Greg Fishman is back in town.
The master tenor man may be best known for his work in Two For Brazil, the surprisingly versatile Chicago-based duo comprising himself and the Brazilian-born guitarist-vocalist Paulinho Garcia (performing through Sunday at the Jazz Showcase). While Two For Brazil has traveled the world in the course of recording five albums, they remain associated with Chicago – despite the fact that Fishman moved to Phoenix, Arizona a couple years ago, with his wife, pianist and vocalist Judy Roberts, in whose groups he often performs.
Before he left town, Chicago audiences knew Fishman as one of the most accomplished saxophonists in the midwest: he has a startling fluency in mainstream idioms and a particular aptitude for the music of saxist Stan Getz, one of the most lyrical improvisers (on any instrument) in jazz history. Not so many people knew that he had also established himself as a master educator and a sophisticated jazz theorist. Even fewer knew that he had become adept at distilling this knowledge through a highly-touted series of exercise books for saxophonists of varying expertise.
Although he’ll continue to travel back to Phoenix to perform, as well as tour overseas, Fishman is once again calling the Chicago suburbs home, having moved back two weeks ago. (He grew up in Morton Grove, got his B.A. at DePaul, and his Master’s at Northwestern.) First on the agenda are a new duo he’s forming with guitarist Mike Allemana (concentrating on the interplay of saxist Getz and guitarist Jimmy Raney in the 1950s) as well as a new Two For Brazil album planned for the spring.
While settling in, Fishman took time to answer a few questions from your Chicago Jazz Examiner.
Why did you leave Phoenix? More to the point – why move back to Chicago?
You know, I was working four nights a week, and the weather is real nice, and it’s an easier way of life — but I just missed Chicago so much, and I kept coming back, to make recordings, or to teach in my studio, or to play with Paulinho [Garcia]. In fact, Paulinho is one of the reasons I moved back.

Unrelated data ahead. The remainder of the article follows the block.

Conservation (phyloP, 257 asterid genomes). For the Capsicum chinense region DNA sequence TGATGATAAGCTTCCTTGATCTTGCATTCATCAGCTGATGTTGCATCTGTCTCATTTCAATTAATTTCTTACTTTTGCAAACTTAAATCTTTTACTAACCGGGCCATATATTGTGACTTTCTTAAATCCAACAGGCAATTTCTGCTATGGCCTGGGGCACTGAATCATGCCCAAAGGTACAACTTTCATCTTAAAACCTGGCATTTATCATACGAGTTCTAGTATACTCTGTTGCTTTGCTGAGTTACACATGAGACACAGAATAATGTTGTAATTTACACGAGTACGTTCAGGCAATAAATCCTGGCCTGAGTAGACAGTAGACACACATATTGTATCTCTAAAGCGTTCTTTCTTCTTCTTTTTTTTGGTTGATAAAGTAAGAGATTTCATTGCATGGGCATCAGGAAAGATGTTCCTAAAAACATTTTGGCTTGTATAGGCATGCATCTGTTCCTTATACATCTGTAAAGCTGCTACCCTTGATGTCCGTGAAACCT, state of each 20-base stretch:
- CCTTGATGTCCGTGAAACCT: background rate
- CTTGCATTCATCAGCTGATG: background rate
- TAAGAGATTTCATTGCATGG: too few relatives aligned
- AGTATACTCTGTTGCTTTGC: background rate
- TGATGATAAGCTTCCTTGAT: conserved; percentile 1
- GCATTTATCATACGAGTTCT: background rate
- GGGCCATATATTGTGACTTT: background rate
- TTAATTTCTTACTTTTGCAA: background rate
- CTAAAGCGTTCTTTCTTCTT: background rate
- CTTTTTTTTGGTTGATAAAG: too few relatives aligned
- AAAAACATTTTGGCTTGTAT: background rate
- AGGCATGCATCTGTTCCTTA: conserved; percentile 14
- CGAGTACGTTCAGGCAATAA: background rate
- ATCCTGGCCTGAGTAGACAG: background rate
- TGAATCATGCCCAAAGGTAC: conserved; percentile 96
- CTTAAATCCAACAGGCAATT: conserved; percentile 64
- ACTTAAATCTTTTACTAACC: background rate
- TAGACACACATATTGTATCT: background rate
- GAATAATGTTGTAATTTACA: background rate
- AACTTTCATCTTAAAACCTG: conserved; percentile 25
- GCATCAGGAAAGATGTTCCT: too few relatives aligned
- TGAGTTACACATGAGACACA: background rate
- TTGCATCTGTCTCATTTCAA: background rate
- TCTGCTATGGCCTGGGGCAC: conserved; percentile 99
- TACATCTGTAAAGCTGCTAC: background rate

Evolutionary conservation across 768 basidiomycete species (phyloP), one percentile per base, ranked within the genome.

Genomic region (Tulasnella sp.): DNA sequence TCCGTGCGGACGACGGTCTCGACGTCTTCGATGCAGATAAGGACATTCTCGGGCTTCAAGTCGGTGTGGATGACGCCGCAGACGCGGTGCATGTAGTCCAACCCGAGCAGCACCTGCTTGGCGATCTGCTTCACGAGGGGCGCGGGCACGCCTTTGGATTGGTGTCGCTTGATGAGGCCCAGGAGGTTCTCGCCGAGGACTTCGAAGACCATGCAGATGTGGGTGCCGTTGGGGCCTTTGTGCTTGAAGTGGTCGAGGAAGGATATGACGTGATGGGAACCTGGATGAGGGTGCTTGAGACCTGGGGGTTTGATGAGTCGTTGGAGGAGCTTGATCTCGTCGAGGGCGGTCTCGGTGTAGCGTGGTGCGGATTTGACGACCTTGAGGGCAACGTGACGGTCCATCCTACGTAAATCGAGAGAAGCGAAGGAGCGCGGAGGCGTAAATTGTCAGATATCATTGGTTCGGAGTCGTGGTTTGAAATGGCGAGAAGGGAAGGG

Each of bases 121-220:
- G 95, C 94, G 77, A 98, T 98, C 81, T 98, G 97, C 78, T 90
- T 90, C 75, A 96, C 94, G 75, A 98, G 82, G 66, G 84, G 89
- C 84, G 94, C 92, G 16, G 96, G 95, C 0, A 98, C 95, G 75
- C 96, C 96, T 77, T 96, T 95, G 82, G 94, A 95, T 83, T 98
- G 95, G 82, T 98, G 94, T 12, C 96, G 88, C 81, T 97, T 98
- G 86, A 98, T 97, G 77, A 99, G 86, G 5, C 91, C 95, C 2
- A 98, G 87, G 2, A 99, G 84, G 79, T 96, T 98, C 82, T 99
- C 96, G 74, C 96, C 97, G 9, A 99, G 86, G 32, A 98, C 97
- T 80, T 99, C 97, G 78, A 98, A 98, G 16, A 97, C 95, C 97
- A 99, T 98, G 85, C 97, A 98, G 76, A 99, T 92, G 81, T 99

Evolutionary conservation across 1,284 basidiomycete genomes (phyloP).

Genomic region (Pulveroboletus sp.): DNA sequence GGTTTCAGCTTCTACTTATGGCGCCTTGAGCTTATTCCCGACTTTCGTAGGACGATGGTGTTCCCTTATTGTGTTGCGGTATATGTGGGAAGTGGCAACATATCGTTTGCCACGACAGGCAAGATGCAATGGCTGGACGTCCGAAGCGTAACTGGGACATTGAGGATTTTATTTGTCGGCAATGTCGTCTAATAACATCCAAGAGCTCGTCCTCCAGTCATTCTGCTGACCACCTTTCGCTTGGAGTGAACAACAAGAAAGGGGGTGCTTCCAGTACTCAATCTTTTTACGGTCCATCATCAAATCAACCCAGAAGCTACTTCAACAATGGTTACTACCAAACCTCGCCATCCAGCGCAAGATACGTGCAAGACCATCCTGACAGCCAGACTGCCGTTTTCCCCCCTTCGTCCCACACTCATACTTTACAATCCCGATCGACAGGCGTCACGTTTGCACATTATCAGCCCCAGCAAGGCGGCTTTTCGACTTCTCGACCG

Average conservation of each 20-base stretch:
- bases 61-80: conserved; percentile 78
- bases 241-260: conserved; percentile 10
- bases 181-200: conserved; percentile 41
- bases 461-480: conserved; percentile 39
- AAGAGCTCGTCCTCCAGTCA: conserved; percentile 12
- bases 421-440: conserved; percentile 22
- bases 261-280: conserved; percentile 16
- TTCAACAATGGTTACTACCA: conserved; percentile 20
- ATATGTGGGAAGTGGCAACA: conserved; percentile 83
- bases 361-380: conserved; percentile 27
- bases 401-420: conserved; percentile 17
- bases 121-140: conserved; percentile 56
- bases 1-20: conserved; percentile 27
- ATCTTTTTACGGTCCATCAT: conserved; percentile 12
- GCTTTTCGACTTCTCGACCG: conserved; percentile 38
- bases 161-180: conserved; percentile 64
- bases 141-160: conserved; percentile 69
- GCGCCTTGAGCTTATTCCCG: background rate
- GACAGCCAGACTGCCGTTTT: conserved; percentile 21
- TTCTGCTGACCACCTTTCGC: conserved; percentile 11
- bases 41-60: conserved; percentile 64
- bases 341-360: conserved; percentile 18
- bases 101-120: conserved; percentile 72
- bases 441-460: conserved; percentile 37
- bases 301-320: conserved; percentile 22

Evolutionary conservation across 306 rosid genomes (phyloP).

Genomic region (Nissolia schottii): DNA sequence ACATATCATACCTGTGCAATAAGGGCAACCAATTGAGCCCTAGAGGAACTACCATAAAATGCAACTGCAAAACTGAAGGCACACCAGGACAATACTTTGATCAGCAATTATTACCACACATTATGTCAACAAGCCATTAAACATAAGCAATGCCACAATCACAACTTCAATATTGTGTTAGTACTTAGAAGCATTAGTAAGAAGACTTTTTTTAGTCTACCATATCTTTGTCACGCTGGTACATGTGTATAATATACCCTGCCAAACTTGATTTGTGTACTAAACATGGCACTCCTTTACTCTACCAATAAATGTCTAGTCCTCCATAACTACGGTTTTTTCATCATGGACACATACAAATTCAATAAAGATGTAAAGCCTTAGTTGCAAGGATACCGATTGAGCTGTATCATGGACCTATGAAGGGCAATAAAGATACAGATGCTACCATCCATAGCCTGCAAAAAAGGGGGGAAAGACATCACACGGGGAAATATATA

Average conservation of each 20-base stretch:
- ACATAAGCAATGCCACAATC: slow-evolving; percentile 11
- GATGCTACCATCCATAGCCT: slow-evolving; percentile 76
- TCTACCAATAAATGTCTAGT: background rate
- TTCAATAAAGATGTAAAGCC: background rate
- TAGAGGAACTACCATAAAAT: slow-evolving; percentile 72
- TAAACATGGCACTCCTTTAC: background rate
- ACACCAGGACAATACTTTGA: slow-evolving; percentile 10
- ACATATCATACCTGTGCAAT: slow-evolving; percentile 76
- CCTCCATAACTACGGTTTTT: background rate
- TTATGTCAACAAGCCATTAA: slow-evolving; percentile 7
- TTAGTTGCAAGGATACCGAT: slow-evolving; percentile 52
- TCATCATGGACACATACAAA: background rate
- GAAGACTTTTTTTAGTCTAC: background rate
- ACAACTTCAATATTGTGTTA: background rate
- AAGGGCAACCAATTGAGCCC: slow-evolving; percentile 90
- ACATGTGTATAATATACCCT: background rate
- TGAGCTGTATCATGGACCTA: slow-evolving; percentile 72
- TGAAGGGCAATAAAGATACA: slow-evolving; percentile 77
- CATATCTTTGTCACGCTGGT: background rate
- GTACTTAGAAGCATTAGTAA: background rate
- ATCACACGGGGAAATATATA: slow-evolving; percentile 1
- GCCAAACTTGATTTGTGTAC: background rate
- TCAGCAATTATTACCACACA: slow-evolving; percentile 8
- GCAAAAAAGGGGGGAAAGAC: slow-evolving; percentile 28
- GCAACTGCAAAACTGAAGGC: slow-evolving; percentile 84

I was surprised about missing Chicago, because I’ve traveled so much; sometimes I’ve been away four to six months at a time. But that was always with Chicago as my home base. When we changed all that, and Phoenix was “home,” it didn’t work. One night I was waiting to go on stage and an emcee introduced me as “GREG FISHMAN FROM PHOENIX!” and it just felt terrible. I guess it was some sort of Chicago pride I didn’t even know I had. I thought, “I’m from Chicago; I just live in Phoenix.”
Even more to the point, why move back to Chicago in fracking JANUARY?
Yeah, Phoenix has no snow, no traffic, no parking problems. It’s very relaxing, like you’re on vacation or something. I just can’t be there all the time. The level of playing is not the same, and I felt like I was losing my edge. There’s something about the harshness of the winter, and the potholes, and everything else that just makes me more efficient. I wrote two books in two months in Chicago; that’s more than I wrote in two years in Phoenix.
Your instructional books have become a little industry unto themselves. How did this happen?